Smith Miller

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Smith Miller
Member of the U.S. House of Representatives
from Indiana's 1st district
In office
March 4, 1853 – March 3, 1857
Preceded byJames Lockhart
Succeeded byJames Lockhart
Personal details
Born(1804-05-30)May 30, 1804
Charlotte, North Carolina, U.S.
DiedMay 21, 1872(1872-05-21) (aged 67)
Patoka, Indiana, U.S
Resting placeRobb Cemetery
Political partyDemocratic

Smith Miller (May 30, 1804 – March 21, 1872) was a U.S. Representative from Indiana, serving two terms from 1853 to 1857.


Born near Charlotte, North Carolina, Miller moved to Gibson County, Indiana, with his parents who settled in Patoka in 1813. He received a limited schooling and engaged in agricultural pursuits.

Early political career

He served as member of the Indiana House of Representatives from 1835 to 1839 and in 1846, and in the Indiana State Senate from 1841 to 1844 and from 1847 1850. He served as delegate to the state constitutional convention in 1850.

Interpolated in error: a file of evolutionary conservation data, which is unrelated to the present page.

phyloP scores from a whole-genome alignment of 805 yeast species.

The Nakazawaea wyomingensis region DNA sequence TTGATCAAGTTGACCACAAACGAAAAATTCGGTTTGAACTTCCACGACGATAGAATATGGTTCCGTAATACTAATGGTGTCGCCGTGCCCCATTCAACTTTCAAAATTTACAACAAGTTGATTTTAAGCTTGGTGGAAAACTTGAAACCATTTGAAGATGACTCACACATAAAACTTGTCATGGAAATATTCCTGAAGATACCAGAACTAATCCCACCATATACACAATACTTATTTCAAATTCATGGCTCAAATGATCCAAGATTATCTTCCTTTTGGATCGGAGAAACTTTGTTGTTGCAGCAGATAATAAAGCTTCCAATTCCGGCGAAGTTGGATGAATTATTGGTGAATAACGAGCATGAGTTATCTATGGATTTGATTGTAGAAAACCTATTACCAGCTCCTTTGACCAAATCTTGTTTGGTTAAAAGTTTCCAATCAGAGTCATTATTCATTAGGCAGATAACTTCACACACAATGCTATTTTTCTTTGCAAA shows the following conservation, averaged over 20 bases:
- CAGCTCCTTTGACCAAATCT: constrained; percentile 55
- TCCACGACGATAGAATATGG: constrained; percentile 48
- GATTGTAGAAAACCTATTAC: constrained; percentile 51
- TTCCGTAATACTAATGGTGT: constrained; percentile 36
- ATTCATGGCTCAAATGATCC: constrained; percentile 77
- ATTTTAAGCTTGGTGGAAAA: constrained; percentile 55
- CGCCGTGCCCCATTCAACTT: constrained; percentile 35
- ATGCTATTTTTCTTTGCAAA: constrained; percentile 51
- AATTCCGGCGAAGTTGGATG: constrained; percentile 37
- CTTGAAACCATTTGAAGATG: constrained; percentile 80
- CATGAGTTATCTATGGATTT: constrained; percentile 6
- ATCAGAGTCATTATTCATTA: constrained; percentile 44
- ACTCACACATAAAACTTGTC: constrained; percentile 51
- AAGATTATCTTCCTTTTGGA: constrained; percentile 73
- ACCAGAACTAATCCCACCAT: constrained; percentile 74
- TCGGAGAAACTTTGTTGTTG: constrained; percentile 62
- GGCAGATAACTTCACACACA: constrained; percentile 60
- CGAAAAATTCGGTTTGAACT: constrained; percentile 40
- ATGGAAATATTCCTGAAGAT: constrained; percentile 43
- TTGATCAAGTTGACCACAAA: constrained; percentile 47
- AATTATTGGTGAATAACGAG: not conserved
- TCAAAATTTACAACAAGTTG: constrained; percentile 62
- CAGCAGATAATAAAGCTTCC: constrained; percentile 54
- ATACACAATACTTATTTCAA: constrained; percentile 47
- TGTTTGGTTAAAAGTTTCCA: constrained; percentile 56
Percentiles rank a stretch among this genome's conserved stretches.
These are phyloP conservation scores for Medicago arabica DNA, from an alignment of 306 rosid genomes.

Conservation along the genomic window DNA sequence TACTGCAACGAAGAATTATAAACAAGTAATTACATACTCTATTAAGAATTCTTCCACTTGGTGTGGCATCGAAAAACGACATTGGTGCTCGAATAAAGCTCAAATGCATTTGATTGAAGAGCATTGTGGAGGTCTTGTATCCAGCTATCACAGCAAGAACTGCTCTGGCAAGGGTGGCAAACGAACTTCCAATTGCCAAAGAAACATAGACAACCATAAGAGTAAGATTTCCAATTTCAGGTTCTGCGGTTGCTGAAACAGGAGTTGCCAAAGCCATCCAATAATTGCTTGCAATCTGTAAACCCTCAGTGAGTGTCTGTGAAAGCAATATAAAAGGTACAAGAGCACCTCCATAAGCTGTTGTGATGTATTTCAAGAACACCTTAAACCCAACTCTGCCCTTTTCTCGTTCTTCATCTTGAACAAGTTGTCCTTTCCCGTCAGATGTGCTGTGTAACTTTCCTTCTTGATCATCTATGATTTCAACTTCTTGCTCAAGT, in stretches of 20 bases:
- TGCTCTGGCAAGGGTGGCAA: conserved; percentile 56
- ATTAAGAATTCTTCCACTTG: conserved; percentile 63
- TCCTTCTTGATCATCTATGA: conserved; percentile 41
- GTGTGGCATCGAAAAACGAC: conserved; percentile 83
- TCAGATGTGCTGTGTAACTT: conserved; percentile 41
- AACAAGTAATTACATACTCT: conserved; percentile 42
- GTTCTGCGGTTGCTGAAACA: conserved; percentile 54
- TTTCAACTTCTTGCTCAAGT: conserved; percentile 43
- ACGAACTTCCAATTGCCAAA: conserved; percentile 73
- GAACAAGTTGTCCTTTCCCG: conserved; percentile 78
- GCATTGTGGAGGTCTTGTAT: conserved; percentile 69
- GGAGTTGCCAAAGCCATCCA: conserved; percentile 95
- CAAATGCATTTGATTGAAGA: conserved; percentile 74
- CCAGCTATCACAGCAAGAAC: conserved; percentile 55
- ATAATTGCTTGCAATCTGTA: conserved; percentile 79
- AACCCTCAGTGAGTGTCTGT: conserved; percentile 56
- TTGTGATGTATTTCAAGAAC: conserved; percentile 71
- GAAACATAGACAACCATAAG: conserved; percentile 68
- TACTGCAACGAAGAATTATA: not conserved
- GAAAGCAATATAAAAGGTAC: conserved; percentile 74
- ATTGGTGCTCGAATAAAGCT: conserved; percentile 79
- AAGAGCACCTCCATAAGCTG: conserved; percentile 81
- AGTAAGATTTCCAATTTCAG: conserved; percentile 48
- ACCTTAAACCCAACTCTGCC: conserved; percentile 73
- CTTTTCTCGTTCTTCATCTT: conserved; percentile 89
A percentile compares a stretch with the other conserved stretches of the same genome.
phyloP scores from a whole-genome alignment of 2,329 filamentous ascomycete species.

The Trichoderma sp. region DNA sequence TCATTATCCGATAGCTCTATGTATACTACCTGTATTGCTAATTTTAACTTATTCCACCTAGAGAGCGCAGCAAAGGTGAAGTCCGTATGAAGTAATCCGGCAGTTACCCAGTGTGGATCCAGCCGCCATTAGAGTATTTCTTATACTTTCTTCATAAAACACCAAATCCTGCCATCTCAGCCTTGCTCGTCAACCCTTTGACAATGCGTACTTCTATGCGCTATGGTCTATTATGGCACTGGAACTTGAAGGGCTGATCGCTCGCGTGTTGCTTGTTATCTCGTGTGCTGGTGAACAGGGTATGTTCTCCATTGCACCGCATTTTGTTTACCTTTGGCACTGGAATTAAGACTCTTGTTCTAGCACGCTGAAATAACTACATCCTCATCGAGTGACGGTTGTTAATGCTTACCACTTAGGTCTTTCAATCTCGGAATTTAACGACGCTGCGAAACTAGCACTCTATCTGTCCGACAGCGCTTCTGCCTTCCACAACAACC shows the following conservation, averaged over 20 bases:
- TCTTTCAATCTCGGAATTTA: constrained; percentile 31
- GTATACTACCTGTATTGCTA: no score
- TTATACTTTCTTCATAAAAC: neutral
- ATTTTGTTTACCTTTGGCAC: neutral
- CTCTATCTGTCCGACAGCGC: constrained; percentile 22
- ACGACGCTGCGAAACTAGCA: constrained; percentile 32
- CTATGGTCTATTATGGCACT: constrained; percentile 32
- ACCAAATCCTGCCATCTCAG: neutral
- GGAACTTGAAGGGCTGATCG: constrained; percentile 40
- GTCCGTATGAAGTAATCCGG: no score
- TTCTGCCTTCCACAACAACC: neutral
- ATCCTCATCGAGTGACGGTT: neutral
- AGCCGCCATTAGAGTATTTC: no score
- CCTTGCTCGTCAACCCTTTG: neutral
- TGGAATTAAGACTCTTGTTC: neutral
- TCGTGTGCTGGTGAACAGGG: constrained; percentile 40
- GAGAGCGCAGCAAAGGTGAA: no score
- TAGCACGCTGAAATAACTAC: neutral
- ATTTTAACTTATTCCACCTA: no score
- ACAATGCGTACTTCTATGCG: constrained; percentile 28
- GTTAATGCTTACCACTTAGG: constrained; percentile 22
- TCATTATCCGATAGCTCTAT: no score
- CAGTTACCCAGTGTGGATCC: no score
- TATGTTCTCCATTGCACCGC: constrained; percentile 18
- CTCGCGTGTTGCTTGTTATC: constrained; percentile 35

Miller was elected as a Democrat to the Thirty-third and Thirty-fourth Congresses (March 4, 1853 – March 3, 1857).

Later career

After his congressional service, he resumed agricultural pursuits, and served as delegate to the Democratic National Convention at Charleston, South Carolina, in 1860.

Death and burial

He died near Patoka, Indiana, March 21, 1872, and was interred in Robb Cemetery.

Electoral results

General election 1852[1]
Party Candidate Votes %
Democratic Smith Miller 9,007 59.0
Whig Kea 9,007 51.0
General election 1854[2]
Party Candidate Votes %
Democratic Smith Miller 9,864 52.2
Know Nothing Hall 9,051 47.9


  1. ^ Congressional Quarterly, p. 595
  2. ^ Congressional Quarterly, p. 598
  • United States Congress. "Smith Miller (id: M000754)". Biographical Directory of the United States Congress.
U.S. House of Representatives
Preceded by Member of the U.S. House of Representatives
from Indiana's 1st congressional district

March 4, 1853 – March 3, 1857
Succeeded by

Public Domain This article incorporates public domain material from the Biographical Directory of the United States Congress